So what DID go wrong with Frankly Spooking’s marketing? Bad marketing? No, there was sufficient marketing that happened in terms of promoting it online – Facebook/Twitter/Print, it was featured well in all these three areas. So then? In my knowledge, what did the book in was insufficient visibility and a proper projection of its real image. What the heck does that mean you’d ask. It means, something somewhere went wrong in the way it was presented and the way readers perceived it to be. Which resulted in reluctant sales. And by that I mean people almost reaching out for that ‘buy’ button on their devices and for that title in actual bookstores, but not actually rendering that action.
Few pointers, or like I said the ‘stars’ that unfortunately didn’t align for this book:
- Delay in actual time to market. It was delayed by almost a month, month and a half. We started teasers, visuals and other things to increase the curiosity of the readers/buyers, but for a long time didn’t have the actual book in place to really sustain that curiosity. Many lost interest after a while. The first blow.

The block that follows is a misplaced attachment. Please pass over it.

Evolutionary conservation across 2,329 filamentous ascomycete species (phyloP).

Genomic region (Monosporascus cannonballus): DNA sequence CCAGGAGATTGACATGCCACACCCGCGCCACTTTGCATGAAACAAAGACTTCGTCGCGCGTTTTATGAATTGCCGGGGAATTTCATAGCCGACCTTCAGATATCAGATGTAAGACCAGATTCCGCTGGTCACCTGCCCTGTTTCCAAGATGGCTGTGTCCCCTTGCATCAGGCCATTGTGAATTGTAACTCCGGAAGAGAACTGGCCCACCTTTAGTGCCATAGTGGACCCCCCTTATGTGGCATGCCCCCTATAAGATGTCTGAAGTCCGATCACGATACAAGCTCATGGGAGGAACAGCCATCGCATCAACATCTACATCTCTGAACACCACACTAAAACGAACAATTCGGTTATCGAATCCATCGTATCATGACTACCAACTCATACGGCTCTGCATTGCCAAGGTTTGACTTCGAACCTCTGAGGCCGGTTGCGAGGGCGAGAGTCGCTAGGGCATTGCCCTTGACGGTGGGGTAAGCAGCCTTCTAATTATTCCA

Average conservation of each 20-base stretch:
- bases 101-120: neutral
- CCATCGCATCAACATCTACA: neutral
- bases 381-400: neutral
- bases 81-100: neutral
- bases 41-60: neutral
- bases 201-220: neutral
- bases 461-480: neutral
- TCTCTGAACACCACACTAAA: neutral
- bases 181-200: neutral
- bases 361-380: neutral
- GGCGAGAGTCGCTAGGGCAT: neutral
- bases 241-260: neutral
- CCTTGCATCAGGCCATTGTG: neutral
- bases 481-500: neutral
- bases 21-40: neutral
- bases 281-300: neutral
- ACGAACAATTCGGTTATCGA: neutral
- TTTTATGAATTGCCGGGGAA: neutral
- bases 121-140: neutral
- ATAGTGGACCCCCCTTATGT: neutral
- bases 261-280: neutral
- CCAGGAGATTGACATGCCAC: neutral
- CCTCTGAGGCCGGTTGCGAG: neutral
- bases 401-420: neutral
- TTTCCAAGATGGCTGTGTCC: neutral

- I was made to believe that online media and print were the way to go for first time authors, due to some internal stats the publishers had about first time launches not making a lot of difference to their bottom line, so there. Second blow. A launch might’ve created or at least built up a certain image in people’s minds. That didn’t happen. But honestly? This part I’m really not concerned with, and I personally know that a lot of launches haven’t done any good. But all the same, some sort of ‘introduction’ might’ve helped. And I being a novice, had no idea of going about it on my own - the cost it involved etc. So I left it at that. Plus the time, which I've listed below.
- The cover layout & design. All hunky dory, it was liked by the editorial dept., the publisher loved the ‘different’, ‘hatke’ design of the book. In fact, a few readers too told that it had a certain eeriness to it. But, what we forgot was, as a ‘shall I pick it up’ factor, the book wasn’t much to write home about. It looked very ordinary and also the quality of paper used in the cover wasn’t upto the mark. Nothing much could be done because I stay in another city so I have no control over this. I thought about this only after the book was printed and I received my copy. Too late.